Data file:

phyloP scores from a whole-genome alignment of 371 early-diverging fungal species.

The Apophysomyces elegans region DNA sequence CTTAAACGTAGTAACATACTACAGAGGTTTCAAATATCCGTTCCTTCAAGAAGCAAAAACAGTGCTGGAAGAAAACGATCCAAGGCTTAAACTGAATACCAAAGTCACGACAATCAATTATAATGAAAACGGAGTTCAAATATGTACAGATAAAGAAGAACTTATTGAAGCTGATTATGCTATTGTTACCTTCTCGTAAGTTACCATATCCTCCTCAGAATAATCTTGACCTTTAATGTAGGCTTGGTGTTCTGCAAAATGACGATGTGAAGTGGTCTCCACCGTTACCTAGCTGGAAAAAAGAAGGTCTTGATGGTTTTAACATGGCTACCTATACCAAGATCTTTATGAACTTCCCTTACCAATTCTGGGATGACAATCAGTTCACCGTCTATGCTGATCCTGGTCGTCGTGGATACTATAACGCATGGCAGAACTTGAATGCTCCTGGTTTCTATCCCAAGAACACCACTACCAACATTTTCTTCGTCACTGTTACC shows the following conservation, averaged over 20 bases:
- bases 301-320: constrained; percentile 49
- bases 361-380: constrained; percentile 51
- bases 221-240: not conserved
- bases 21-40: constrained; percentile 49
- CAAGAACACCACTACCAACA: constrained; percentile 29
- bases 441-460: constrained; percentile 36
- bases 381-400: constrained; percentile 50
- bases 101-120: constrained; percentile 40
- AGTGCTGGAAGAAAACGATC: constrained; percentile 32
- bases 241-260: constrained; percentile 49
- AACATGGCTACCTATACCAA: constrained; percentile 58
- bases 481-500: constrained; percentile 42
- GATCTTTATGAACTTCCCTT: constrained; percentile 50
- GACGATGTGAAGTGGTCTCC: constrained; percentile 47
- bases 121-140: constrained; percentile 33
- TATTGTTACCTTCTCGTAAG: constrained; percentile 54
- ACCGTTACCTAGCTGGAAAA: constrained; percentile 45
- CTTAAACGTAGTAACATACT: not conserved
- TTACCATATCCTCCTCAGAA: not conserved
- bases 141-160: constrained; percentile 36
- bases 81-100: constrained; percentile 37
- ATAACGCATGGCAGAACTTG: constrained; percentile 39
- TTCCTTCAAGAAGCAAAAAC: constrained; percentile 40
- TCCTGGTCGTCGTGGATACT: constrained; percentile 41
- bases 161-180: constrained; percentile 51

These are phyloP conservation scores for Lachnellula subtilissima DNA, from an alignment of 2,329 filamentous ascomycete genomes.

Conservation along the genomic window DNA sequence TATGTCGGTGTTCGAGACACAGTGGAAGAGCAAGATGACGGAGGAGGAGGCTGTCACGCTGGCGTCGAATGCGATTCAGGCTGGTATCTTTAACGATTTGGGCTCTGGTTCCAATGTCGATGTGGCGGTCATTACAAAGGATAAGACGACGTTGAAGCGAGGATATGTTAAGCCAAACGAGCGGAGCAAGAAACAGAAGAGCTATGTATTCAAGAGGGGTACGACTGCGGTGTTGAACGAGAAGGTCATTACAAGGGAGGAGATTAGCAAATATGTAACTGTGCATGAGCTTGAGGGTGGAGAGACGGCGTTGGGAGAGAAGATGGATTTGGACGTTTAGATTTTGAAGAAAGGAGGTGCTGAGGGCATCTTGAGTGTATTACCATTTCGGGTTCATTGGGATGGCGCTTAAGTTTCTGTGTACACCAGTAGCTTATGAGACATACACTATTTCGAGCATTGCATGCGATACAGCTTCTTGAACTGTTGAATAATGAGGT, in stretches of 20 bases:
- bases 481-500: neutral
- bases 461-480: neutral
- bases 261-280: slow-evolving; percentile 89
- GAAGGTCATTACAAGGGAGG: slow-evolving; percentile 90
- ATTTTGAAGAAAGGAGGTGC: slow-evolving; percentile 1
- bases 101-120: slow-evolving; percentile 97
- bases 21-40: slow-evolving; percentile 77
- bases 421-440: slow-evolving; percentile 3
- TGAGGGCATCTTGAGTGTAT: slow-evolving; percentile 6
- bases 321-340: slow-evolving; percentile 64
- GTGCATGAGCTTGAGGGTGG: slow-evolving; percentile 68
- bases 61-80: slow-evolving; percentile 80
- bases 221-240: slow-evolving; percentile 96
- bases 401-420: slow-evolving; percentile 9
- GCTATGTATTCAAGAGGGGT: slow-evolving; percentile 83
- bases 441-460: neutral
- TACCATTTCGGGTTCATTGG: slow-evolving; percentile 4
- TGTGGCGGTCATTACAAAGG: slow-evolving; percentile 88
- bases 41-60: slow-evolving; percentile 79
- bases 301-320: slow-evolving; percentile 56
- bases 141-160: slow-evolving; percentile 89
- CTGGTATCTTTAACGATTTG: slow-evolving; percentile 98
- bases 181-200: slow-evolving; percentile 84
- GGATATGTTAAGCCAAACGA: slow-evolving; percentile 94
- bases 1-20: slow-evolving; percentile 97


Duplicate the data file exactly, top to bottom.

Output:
phyloP scores from a whole-genome alignment of 371 early-diverging fungal species.

The Apophysomyces elegans region DNA sequence CTTAAACGTAGTAACATACTACAGAGGTTTCAAATATCCGTTCCTTCAAGAAGCAAAAACAGTGCTGGAAGAAAACGATCCAAGGCTTAAACTGAATACCAAAGTCACGACAATCAATTATAATGAAAACGGAGTTCAAATATGTACAGATAAAGAAGAACTTATTGAAGCTGATTATGCTATTGTTACCTTCTCGTAAGTTACCATATCCTCCTCAGAATAATCTTGACCTTTAATGTAGGCTTGGTGTTCTGCAAAATGACGATGTGAAGTGGTCTCCACCGTTACCTAGCTGGAAAAAAGAAGGTCTTGATGGTTTTAACATGGCTACCTATACCAAGATCTTTATGAACTTCCCTTACCAATTCTGGGATGACAATCAGTTCACCGTCTATGCTGATCCTGGTCGTCGTGGATACTATAACGCATGGCAGAACTTGAATGCTCCTGGTTTCTATCCCAAGAACACCACTACCAACATTTTCTTCGTCACTGTTACC shows the following conservation, averaged over 20 bases:
- bases 301-320: constrained; percentile 49
- bases 361-380: constrained; percentile 51
- bases 221-240: not conserved
- bases 21-40: constrained; percentile 49
- CAAGAACACCACTACCAACA: constrained; percentile 29
- bases 441-460: constrained; percentile 36
- bases 381-400: constrained; percentile 50
- bases 101-120: constrained; percentile 40
- AGTGCTGGAAGAAAACGATC: constrained; percentile 32
- bases 241-260: constrained; percentile 49
- AACATGGCTACCTATACCAA: constrained; percentile 58
- bases 481-500: constrained; percentile 42
- GATCTTTATGAACTTCCCTT: constrained; percentile 50
- GACGATGTGAAGTGGTCTCC: constrained; percentile 47
- bases 121-140: constrained; percentile 33
- TATTGTTACCTTCTCGTAAG: constrained; percentile 54
- ACCGTTACCTAGCTGGAAAA: constrained; percentile 45
- CTTAAACGTAGTAACATACT: not conserved
- TTACCATATCCTCCTCAGAA: not conserved
- bases 141-160: constrained; percentile 36
- bases 81-100: constrained; percentile 37
- ATAACGCATGGCAGAACTTG: constrained; percentile 39
- TTCCTTCAAGAAGCAAAAAC: constrained; percentile 40
- TCCTGGTCGTCGTGGATACT: constrained; percentile 41
- bases 161-180: constrained; percentile 51

These are phyloP conservation scores for Lachnellula subtilissima DNA, from an alignment of 2,329 filamentous ascomycete genomes.

Conservation along the genomic window DNA sequence TATGTCGGTGTTCGAGACACAGTGGAAGAGCAAGATGACGGAGGAGGAGGCTGTCACGCTGGCGTCGAATGCGATTCAGGCTGGTATCTTTAACGATTTGGGCTCTGGTTCCAATGTCGATGTGGCGGTCATTACAAAGGATAAGACGACGTTGAAGCGAGGATATGTTAAGCCAAACGAGCGGAGCAAGAAACAGAAGAGCTATGTATTCAAGAGGGGTACGACTGCGGTGTTGAACGAGAAGGTCATTACAAGGGAGGAGATTAGCAAATATGTAACTGTGCATGAGCTTGAGGGTGGAGAGACGGCGTTGGGAGAGAAGATGGATTTGGACGTTTAGATTTTGAAGAAAGGAGGTGCTGAGGGCATCTTGAGTGTATTACCATTTCGGGTTCATTGGGATGGCGCTTAAGTTTCTGTGTACACCAGTAGCTTATGAGACATACACTATTTCGAGCATTGCATGCGATACAGCTTCTTGAACTGTTGAATAATGAGGT, in stretches of 20 bases:
- bases 481-500: neutral
- bases 461-480: neutral
- bases 261-280: slow-evolving; percentile 89
- GAAGGTCATTACAAGGGAGG: slow-evolving; percentile 90
- ATTTTGAAGAAAGGAGGTGC: slow-evolving; percentile 1
- bases 101-120: slow-evolving; percentile 97
- bases 21-40: slow-evolving; percentile 77
- bases 421-440: slow-evolving; percentile 3
- TGAGGGCATCTTGAGTGTAT: slow-evolving; percentile 6
- bases 321-340: slow-evolving; percentile 64
- GTGCATGAGCTTGAGGGTGG: slow-evolving; percentile 68
- bases 61-80: slow-evolving; percentile 80
- bases 221-240: slow-evolving; percentile 96
- bases 401-420: slow-evolving; percentile 9
- GCTATGTATTCAAGAGGGGT: slow-evolving; percentile 83
- bases 441-460: neutral
- TACCATTTCGGGTTCATTGG: slow-evolving; percentile 4
- TGTGGCGGTCATTACAAAGG: slow-evolving; percentile 88
- bases 41-60: slow-evolving; percentile 79
- bases 301-320: slow-evolving; percentile 56
- bases 141-160: slow-evolving; percentile 89
- CTGGTATCTTTAACGATTTG: slow-evolving; percentile 98
- bases 181-200: slow-evolving; percentile 84
- GGATATGTTAAGCCAAACGA: slow-evolving; percentile 94
- bases 1-20: slow-evolving; percentile 97